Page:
Tuesday, January 17, 2012

Poetic Forms - the Sestina

I had a thought today, that it might be fun to write myself a sestina poem for my poem tomorrow. Then I looked up the rules for the sestina. I'm afraid I got scared and chickened out.

I've taken a look on Google, trying to find something that may encourage me to at least think more about the form. I found some guides that didn't interest me, even though they did a good enough job of explaining the intricate rules. They just made it seem boring, to try to write one. Then I found these instructions.

They made the process seem amusing, and clever. So perhaps I'll have a proper look tomorrow, and begin working on suitable words to use for a sestina. But for tomorrow's poem, I think I'll pick something simple like a bit of free verse.

Writing poetry can be as simple or as difficult as you like. I often find myself writing rhyming verse, particularly if I'm writing something amusing. But some of my serious verse has been rhyming too. I find the poem seems to reach out and tell me which form to use, once I've begun writing it.

I'm sure that isn't going to happen with the sestina, it's too structured for that. Tomorrow's poem will be something simple, I think.

Once I've written and posted my poem for tomorrow though, the sestina may serve to keep me amused for part of the day! Have you ever tried a sestina? If you did, I'd love to hear about the experience!


TimT said...

I reckon it's got to be traditional - it's no fun if it's a sestina without meter. Otherwise all you'd have to do is invent a series of sentences that end in the right words.

The first semi-successful sestina I ever wrote was about how confusing philosophy is, so I didn't much bother trying to make it make sense - I just let it get more and more nonsensical.

The second one was of course this on my blog; I think the subject was fairly appropriate, and so I found I had lots to write about, and a form that suited it.

McSweeney's used to publish fun sestinas but they've stopped now. They had some good fresh ideas about the form.

Now I'll go back to my current project... any suggestions on what rhymes with 'There was a man from Nantucket'?

Carolyn Cordon said...

Haha, funny Tim. Thanks for your response to my question. I'm writing a new poem every day this month. I've been a bit distracted by health issues, but that's sort of under control now, so I think it's time for a poetic challenge.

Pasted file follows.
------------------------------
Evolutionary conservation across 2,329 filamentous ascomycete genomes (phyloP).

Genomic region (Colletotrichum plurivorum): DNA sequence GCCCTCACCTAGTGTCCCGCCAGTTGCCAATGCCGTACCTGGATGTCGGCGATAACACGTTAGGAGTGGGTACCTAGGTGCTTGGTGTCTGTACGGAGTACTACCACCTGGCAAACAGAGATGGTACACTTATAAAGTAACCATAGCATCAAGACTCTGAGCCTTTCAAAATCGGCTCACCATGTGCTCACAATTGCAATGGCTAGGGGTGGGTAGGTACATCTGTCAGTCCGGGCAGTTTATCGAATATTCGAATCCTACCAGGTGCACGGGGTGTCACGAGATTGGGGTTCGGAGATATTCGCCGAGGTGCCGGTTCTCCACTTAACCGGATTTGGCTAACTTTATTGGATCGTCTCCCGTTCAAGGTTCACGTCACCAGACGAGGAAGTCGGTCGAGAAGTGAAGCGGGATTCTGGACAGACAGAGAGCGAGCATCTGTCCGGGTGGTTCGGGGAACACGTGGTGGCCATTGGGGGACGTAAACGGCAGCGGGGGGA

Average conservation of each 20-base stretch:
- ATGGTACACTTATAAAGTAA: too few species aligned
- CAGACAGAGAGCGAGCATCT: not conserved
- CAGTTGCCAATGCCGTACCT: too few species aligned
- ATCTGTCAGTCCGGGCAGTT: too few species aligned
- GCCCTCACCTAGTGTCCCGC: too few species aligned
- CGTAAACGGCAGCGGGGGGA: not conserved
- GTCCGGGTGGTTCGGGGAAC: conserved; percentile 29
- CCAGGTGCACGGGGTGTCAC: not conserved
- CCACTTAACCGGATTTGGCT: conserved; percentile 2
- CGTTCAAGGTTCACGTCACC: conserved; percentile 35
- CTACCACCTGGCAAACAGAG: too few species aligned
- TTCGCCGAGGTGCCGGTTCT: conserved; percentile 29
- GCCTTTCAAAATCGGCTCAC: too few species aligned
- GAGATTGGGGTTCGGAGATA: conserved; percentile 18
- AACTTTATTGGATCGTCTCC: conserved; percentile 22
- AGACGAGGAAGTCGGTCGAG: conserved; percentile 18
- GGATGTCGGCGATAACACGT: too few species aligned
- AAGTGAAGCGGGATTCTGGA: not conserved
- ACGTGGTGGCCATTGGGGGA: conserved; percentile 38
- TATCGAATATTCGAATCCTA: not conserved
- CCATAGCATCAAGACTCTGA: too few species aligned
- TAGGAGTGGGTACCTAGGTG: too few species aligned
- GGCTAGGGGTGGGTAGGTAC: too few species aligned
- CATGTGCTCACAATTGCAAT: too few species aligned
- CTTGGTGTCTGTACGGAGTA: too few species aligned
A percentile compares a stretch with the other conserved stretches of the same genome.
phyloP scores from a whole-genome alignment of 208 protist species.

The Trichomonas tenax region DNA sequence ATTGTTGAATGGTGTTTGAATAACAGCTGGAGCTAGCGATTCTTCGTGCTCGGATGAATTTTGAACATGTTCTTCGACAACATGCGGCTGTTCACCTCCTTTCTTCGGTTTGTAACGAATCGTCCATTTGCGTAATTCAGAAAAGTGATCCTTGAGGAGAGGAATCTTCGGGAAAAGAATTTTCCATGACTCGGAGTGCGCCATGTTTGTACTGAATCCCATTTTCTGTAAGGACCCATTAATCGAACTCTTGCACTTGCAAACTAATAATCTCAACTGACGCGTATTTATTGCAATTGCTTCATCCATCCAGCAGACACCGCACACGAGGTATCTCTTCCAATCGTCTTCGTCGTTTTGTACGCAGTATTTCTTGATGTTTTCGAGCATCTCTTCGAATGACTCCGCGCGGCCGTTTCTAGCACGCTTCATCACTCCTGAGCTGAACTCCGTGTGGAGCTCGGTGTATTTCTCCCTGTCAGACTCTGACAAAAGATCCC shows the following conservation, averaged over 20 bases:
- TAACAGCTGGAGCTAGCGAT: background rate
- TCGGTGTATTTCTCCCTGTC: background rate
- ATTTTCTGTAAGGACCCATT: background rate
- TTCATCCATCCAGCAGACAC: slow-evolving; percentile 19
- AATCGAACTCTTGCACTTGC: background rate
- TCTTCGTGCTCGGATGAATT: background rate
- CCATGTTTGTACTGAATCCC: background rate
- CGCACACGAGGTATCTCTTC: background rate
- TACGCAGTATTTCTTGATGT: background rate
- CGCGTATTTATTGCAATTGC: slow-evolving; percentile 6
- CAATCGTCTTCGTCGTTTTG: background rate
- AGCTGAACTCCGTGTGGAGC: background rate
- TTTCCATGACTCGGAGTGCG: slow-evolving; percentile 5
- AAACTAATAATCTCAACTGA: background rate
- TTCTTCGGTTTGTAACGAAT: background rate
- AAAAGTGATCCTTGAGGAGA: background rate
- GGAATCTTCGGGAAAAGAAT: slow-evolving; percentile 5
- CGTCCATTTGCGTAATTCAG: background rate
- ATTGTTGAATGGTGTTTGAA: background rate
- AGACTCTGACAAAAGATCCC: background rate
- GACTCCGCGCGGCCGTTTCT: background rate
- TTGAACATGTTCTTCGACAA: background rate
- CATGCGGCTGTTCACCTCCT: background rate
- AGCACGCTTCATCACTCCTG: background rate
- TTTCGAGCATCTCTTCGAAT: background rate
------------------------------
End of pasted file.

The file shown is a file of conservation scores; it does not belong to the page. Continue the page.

I'll try to remember to go out the front to my meditation seat and commune with Nature, then write something appropriate. I have lots of Nature in my little bit of rural South Australia, Nature and farmland.

john malone said...

I look forward to thje result

Carolyn Cordon said...

My poem for today has a little bit to do with Nature, but still has a bit about my health issues, sort of.
And I'm struggling with my first sestina tonight, taking a break now, almost finished first draft of first four stanzas. It's not a task for a weak minded person, I don't think!
I'm going to take a break tonight and keep working on it tomorrow!

Carolyn Cordon said...

In case you're wondering, my sestina having a rest. I'm hoping my subconscious mind is busy working on it and by the time I get back to it the last stanzas will pop out like magic.

Hmm I'm an optimistic person, but I think the sestina really needs an effort to be any good. I'll get back to it soonish...

I promise I will.

The Poet Daniel said...

I don't know if you have read my Sestina yet (Sestina 1: Water Daddy Blood Mommy Fire Ronnie). If you haven't, you can do so at www.poetrypoemspoets.wordpress.com

Carolyn Cordon said...

Thanks for the link PoetDaniel, I've got the cricket on the radio at the moment, but I'll listen to it when I can.

Carolyn Cordon said...

Well, my sestina is written now. I might post it as my poem of the day tomorrow. It's not quite tomorrow yet, but it feels nearly time to go off to sleep.

So, tomorrow, if I post my setina on the month of poetry site, get some responses and am happy with what I've created, I'll post the sestina to this sight, and all can laugh, or marvel at my cleverness, depending on what you think of what I've written.